While we take into cognizance the wide variety of factors that influence the perpetuation of violence against women the focus of this assignment is to look at law as a mechanism of response to counter the same. We seek to envision how Law is an instrument of ‘formal social control’ can succeed in countering violence against women where informal social and cultural norms fail. In recent years progress has been recorded in elaborating and agreeing on international standards and norms aiming to stop violence against women. International and regional legal and policy instruments have clarified the obligations on States to prevent, eradicate and punish violence against women. Yet, challenges remain. There are countries that continue to remain without domestic violence laws. For example, 12 countries in Sub-Saharan Africa remain without domestic violence laws. And even in countries where laws and policies have been introduced to combat violence against women, as noted in the 2011-2012 Progress of the World’s Women report, “the infrastructure of justice – the police, the courts and the judiciary – is failing women, which manifests itself in poor services and hostile attitudes from the very people whose duty it is to fulfill women’s human rights”. Thus, an integrated approach is required to ensure that policies, reforms and laws are in place and implemented, but also that all members of the societies are aware of their rights, are empowered to demand them and recognise that violence against women is a crime. The justice system needs to recognize violence, prosecute offenders, and address impunity.
The regional Asia-Pacific Human Development Report (2010), Power, Voice and Rights, indicated that two barriers can prevent laws to protect women. “The first comes from the construction of laws themselves, which may be overtly discriminatory, full of gaps or contradictory. The second barrier is restricted access to the legal system and to justice within it. This involves all the reasons that women— because they are women—may not go to police or the court or other mechanisms for justice, or may not find equal treatment even if they do”.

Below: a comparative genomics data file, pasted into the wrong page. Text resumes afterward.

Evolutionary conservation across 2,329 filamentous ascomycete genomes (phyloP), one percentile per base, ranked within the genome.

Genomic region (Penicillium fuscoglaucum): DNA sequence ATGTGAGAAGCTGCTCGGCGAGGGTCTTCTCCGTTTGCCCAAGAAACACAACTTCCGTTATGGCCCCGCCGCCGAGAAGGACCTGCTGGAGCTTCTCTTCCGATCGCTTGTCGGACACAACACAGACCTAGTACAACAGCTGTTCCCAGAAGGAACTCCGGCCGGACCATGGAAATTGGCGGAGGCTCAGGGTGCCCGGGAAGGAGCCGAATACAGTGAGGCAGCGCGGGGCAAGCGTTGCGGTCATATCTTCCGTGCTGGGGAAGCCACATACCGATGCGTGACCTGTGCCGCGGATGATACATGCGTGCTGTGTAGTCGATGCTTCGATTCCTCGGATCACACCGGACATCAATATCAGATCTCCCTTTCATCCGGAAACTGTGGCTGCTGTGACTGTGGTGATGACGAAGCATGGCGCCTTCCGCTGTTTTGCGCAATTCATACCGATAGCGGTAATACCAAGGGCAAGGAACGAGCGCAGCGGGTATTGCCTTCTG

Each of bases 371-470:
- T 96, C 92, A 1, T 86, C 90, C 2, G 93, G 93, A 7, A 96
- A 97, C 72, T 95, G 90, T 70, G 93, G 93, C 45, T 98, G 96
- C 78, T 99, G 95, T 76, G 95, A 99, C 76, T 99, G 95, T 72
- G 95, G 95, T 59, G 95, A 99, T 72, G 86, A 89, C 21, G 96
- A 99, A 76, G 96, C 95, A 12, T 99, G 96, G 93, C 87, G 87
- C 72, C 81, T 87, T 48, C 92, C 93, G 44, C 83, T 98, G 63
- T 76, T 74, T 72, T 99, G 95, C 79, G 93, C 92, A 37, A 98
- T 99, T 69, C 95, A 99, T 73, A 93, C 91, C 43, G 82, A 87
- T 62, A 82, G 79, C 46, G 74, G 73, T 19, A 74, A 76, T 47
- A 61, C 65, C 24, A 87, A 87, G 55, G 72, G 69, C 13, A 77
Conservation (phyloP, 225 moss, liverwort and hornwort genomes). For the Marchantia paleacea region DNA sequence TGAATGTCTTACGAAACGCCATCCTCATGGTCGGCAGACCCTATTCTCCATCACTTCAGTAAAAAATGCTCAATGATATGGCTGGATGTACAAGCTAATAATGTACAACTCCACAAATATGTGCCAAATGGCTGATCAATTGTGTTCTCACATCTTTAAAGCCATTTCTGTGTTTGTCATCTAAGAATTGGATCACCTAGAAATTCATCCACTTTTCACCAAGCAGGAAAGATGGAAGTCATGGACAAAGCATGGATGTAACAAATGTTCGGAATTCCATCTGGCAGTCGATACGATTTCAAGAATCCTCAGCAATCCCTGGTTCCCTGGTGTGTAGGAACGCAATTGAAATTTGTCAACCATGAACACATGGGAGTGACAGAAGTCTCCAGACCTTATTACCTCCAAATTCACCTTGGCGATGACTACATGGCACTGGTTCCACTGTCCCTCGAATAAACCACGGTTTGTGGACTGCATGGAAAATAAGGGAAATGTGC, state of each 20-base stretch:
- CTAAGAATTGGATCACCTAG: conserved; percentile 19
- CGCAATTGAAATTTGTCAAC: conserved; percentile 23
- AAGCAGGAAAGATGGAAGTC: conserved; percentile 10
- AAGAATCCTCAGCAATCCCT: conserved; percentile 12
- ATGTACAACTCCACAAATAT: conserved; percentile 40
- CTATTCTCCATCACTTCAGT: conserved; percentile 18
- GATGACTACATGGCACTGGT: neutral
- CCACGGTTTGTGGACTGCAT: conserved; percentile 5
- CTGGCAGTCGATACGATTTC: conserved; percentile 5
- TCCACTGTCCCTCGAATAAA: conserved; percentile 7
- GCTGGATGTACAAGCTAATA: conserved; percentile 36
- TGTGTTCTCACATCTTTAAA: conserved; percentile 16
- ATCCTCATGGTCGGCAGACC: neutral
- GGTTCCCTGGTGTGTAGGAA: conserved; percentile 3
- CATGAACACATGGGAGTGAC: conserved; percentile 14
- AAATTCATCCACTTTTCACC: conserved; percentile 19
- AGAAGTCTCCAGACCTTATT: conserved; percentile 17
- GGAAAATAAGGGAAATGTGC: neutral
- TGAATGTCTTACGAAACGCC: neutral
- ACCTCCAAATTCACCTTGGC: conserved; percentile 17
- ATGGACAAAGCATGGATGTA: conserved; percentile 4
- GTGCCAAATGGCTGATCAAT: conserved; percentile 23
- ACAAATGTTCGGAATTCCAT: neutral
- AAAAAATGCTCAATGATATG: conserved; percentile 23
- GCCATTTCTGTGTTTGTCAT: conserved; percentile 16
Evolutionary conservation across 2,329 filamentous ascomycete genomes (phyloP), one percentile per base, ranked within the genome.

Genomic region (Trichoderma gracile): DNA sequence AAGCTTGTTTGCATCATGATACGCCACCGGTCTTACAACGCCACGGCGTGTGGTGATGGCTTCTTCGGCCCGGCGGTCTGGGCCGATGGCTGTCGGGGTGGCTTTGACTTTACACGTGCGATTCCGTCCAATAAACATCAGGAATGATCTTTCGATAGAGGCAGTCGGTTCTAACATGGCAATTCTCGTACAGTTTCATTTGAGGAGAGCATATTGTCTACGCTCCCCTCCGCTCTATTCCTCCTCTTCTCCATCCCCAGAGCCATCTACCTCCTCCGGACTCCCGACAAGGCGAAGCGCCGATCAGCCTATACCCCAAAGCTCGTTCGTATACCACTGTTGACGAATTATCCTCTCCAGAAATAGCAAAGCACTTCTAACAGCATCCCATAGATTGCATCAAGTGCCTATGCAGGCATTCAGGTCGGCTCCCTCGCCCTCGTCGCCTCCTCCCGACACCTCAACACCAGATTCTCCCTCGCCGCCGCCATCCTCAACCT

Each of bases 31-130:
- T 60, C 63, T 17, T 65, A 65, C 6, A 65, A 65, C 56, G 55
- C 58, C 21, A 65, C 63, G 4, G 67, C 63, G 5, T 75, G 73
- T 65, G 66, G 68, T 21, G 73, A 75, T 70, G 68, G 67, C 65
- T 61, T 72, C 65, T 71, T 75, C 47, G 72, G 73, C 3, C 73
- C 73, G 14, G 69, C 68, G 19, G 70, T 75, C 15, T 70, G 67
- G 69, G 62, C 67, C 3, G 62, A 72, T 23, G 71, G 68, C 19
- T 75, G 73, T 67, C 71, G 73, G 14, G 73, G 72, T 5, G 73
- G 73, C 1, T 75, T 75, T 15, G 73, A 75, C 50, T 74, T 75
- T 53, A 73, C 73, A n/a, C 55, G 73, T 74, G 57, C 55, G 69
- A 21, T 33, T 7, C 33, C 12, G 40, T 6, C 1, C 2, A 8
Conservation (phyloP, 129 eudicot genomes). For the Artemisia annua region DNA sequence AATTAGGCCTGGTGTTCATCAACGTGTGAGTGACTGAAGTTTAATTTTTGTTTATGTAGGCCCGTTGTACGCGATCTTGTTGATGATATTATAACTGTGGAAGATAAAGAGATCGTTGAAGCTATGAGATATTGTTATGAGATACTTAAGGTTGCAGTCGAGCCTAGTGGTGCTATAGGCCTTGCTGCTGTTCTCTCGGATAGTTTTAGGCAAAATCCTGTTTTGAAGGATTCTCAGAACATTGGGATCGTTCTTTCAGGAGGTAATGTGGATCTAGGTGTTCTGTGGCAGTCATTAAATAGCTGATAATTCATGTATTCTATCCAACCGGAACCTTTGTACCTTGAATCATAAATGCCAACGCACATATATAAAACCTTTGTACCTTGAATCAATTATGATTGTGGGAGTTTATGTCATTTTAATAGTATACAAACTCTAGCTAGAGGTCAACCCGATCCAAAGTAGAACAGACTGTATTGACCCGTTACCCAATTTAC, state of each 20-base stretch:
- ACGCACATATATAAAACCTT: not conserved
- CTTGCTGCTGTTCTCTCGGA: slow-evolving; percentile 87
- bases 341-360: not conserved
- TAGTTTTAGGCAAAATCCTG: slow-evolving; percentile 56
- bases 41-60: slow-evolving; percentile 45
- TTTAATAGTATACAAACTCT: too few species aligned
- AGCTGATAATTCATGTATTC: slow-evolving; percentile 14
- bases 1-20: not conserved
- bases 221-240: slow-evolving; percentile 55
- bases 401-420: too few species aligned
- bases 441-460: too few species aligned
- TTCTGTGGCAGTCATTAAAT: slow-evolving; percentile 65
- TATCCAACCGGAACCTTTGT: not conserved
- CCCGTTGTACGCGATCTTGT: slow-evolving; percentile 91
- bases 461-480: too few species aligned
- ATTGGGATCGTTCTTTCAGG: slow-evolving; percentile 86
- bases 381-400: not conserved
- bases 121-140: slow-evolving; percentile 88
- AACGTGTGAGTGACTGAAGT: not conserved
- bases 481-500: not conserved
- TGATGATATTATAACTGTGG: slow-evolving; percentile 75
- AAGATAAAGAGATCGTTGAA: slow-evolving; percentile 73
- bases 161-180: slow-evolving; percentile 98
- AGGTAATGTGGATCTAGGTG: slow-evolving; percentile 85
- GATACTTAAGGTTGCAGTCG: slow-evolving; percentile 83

The discussion paper aims to push the analysis further with regard to the first barrier identified in the Asia-Pacific HDR (2010). The paper will provide an overview of gender based violence in India and of the legislation which aims to address and prevent sexual violence against women in the country. The paper will also:
The paper will build on evidence-based knowledge and identify policy implications and recommendations for various actors to ensure that laws work for women and contribute to prevent violence against women.
Duties and Responsibilities
The services of an expert are required to prepare a well-researched discussion paper and identify policy implications and recommendations to ensure that laws work for women and contribute to prevent violence against women in India. The paper will be evidence based and will provide analysis from a human development perspective.
Specific functions include:
The consultant will submit a substantive paper which would take into account the human development approach. The major arguments of the paper must be substantiated with examples and good practices.
The Consultant is expected to submit:
The consultant may be required to present the draft paper at a workshop organized on the theme and incorporate suggestions made by the experts attending the workshop into the revised draft.
The paper will not be deemed completed until feedback from IC4HD is fully addressed.
The deliverables will be the property of IC4HD and copyright will be vested with IC4HD.
The consultant will report to the IC4HD Director.
Required Skills and Experience
Submission of Proposal
Proposed Work Methodology:
Payment would be done as per deliverables:
Evaluation Method and Criteria:
Technical Criteria weight - 70%.
Criteria for Technical Evaluation would be as under:
For any clarification please write to firstname.lastname@example.org.
UNDP is committed to achieving workforce diversity in terms of gender, nationality and culture. Individuals from minority groups, indigenous groups and persons with disabilities are equally encouraged to apply. All applications will be treated with the strictest confidence.